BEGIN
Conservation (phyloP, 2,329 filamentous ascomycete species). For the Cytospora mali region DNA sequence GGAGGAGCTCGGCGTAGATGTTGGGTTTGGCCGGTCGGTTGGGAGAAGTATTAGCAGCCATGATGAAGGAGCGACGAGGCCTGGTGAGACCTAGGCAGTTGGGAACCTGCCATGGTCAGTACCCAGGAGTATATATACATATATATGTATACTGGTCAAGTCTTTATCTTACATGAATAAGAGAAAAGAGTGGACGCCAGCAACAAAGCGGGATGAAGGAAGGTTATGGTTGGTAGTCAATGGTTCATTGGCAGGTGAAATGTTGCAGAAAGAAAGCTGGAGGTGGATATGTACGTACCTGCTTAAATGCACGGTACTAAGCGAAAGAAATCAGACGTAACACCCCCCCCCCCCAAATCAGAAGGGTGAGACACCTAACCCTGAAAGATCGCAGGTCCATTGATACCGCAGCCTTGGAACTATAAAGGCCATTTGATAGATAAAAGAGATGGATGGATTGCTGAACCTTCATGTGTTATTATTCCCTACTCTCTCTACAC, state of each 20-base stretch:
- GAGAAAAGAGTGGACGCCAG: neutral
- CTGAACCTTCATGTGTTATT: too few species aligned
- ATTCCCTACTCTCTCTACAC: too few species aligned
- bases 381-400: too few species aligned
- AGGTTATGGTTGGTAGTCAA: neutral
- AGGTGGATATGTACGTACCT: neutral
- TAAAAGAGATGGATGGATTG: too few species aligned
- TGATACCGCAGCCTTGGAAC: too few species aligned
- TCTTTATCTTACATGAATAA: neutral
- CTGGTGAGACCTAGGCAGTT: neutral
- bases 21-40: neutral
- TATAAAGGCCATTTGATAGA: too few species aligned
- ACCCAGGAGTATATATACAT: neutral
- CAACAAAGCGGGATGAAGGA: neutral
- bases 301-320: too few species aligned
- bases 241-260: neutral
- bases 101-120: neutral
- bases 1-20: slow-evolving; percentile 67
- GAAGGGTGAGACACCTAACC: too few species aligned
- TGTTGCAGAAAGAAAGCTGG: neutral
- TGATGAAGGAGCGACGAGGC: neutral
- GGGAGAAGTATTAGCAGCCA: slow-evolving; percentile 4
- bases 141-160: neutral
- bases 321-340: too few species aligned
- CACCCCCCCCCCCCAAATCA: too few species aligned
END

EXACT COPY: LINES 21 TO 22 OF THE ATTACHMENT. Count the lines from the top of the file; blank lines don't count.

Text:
- TGTTGCAGAAAGAAAGCTGG: neutral
- TGATGAAGGAGCGACGAGGC: neutral